Taking a hands-off approach may have caused some backsliding, he says, but “when we intervene, the truth does not rise to the surface”.

One of his highest-priority jobs is to determine whether his job can be eliminated next June, when the post could be downgraded to that of a European Union “special representative”. The EU supervisory position envisaged for Bosnia would carry fewer powers, in effect shifting the country from post-war semi-protectorate to fully sovereign status. When the international committee formed under the Dayton peace treaty makes its final assessment in February, “the question has to be really open”, he says.

Mr Schwarz-Schilling says he has not yet made up his own mind about the closedown date, but a retraction of the Bonn powers would be “too dangerous” at this moment. The country’s reform agenda is in a “very bad” state, with local political leaders failing to take sufficient responsibility for their own proposals – some of which would bankrupt the state if allowed to proceed.

Before Bosnia’s October general elections, the international community suffered a significant failure when a US-drafted proposal for constitutional reform failed narrowly to attract the required two-thirds support in the state parliament. That disappointment has left the US and EU without a clear plan for strengthening the domestic political system to ensure readiness for sovereign rule.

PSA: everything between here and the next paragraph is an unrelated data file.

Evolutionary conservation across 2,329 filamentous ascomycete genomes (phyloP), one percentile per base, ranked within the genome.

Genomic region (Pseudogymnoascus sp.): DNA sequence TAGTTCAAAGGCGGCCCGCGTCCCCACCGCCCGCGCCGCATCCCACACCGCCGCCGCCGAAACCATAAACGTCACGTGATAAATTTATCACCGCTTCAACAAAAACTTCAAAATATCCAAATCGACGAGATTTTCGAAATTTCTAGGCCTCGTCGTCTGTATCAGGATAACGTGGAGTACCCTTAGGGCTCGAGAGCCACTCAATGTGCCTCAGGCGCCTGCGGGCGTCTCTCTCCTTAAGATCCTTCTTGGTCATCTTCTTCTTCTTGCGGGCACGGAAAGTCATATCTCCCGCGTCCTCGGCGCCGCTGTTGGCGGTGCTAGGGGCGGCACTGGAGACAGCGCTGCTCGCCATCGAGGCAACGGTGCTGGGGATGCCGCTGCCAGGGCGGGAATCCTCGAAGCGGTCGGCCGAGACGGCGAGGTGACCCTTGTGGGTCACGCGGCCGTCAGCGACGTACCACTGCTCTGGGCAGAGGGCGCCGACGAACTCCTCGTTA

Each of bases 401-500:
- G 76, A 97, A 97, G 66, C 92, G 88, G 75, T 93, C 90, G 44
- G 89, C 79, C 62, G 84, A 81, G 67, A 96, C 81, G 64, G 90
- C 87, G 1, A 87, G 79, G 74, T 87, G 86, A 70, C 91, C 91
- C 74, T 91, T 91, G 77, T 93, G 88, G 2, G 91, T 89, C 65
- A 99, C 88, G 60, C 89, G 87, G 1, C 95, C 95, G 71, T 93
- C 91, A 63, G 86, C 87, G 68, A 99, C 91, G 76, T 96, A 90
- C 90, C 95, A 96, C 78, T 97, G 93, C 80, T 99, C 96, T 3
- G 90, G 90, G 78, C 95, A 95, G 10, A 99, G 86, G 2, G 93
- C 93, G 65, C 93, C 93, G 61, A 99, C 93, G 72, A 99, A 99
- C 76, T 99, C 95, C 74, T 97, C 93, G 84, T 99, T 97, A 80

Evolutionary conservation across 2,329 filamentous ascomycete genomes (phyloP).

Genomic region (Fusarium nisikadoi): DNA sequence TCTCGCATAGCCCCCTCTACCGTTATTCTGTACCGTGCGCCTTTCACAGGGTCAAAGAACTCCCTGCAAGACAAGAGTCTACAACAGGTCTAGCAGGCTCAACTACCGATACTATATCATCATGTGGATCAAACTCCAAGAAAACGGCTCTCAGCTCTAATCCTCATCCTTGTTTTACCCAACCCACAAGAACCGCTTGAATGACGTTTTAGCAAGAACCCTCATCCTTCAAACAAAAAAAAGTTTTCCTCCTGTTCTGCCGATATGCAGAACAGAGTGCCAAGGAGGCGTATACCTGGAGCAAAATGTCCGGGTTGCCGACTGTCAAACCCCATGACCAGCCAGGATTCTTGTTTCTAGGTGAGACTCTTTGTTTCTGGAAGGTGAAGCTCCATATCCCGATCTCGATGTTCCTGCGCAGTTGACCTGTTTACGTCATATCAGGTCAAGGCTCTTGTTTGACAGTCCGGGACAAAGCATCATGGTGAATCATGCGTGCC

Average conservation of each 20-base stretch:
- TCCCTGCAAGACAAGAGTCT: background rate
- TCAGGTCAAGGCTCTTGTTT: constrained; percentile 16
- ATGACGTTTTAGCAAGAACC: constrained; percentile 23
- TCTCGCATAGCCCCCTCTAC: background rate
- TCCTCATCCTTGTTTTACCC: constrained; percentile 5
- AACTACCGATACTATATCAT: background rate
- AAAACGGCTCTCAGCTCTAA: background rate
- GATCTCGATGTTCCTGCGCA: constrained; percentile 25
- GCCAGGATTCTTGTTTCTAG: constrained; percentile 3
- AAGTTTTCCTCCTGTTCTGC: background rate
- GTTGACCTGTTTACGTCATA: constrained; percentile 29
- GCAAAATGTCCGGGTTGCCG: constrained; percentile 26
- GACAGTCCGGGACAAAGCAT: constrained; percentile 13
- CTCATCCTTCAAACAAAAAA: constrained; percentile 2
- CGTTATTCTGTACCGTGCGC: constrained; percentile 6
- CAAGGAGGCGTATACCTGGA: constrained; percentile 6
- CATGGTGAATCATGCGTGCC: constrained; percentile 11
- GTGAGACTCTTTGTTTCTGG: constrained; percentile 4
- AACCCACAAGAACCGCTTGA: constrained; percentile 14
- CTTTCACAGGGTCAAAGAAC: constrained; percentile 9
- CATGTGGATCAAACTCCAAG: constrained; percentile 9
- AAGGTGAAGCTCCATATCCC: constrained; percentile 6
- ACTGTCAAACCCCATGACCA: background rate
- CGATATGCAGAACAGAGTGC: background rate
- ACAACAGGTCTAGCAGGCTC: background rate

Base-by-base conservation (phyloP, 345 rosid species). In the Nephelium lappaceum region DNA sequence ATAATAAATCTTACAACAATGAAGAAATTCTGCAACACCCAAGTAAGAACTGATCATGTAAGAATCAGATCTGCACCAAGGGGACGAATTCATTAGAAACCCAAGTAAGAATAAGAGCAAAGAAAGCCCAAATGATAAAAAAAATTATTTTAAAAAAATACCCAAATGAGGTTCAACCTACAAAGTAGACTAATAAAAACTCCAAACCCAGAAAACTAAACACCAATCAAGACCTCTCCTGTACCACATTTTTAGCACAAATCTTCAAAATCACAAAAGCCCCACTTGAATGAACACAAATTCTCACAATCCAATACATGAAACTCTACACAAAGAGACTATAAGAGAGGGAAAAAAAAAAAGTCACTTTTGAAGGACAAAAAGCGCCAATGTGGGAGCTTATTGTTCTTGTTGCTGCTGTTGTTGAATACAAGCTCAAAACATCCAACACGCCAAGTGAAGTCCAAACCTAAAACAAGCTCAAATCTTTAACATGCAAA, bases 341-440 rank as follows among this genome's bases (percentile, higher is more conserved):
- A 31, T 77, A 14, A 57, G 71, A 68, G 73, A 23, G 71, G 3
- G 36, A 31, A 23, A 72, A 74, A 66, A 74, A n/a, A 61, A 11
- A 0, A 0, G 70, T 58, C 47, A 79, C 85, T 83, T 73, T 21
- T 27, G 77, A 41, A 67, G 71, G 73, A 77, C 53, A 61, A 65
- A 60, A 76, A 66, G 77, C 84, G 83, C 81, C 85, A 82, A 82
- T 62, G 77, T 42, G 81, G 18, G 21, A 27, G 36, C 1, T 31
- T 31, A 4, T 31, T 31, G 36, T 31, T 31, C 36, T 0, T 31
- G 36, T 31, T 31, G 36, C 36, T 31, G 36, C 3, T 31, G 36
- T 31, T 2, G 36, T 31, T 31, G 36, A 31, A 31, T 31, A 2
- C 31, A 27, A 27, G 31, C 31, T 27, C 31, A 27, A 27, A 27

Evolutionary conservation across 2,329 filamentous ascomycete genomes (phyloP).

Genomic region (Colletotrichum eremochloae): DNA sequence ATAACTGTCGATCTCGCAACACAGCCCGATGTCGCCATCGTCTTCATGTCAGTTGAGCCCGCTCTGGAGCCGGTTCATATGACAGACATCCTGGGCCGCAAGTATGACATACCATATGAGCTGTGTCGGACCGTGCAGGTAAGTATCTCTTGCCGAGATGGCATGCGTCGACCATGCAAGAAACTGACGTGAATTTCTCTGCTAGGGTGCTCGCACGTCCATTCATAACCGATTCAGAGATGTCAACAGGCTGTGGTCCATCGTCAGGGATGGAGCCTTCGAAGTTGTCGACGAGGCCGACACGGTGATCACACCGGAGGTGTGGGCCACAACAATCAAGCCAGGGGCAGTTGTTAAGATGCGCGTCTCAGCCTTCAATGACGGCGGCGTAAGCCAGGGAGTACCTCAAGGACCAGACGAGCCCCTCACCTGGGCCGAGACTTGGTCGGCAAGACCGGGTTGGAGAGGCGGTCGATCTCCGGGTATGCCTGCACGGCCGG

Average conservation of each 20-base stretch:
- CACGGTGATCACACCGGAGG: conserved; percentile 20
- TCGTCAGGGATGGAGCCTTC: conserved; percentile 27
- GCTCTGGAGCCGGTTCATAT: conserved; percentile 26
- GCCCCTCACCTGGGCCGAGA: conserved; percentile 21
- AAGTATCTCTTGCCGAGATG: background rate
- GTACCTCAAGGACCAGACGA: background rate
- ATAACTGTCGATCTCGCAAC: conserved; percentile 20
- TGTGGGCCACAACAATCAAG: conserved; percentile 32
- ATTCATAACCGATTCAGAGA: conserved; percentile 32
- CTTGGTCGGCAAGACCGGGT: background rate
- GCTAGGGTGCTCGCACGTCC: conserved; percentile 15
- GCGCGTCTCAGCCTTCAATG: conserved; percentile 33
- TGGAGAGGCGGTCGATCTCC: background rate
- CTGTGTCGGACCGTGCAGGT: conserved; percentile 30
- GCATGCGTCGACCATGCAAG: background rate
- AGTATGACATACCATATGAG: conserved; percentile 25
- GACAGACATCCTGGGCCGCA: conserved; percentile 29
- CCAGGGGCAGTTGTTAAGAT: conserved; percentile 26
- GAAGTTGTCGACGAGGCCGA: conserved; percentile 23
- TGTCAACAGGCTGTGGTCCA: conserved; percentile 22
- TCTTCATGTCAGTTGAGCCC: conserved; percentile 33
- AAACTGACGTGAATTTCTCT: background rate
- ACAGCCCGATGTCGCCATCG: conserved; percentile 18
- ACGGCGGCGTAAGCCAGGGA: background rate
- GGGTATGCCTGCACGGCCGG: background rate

“We have no starting point at this time for constitutional reform,” Mr Schwarz-Schilling says.
Some senior European diplomats describe 2006 as a grim year for Bosnia. Yet Mr Schwarz-Schilling says there has been at least one big breakthrough. “Before I came, there was an illusion that everything was great. Now there is not.”

Yet the OHR remains, as the ESI pointed out, the country’s de facto executive.

With the relaxation of authority at the top, Bosnia’s elected leaders have tested the limits of international patience.

Milorad Dodik, the dynamic prime minister of Republika Srpska, the Bosnian Serb sub-state, raised the high representative’s ire by floating the idea of a referendum on independence. Such secessionist talk is the ultimate taboo in post-war Bosnian politics. While no one denies that the referendum would gain overwhelming support from Bosnian Serbs, the inviolability of Bosnia-Herzegovina’s borders as an ex-Yugoslav republic were a central plank of the Dayton accords.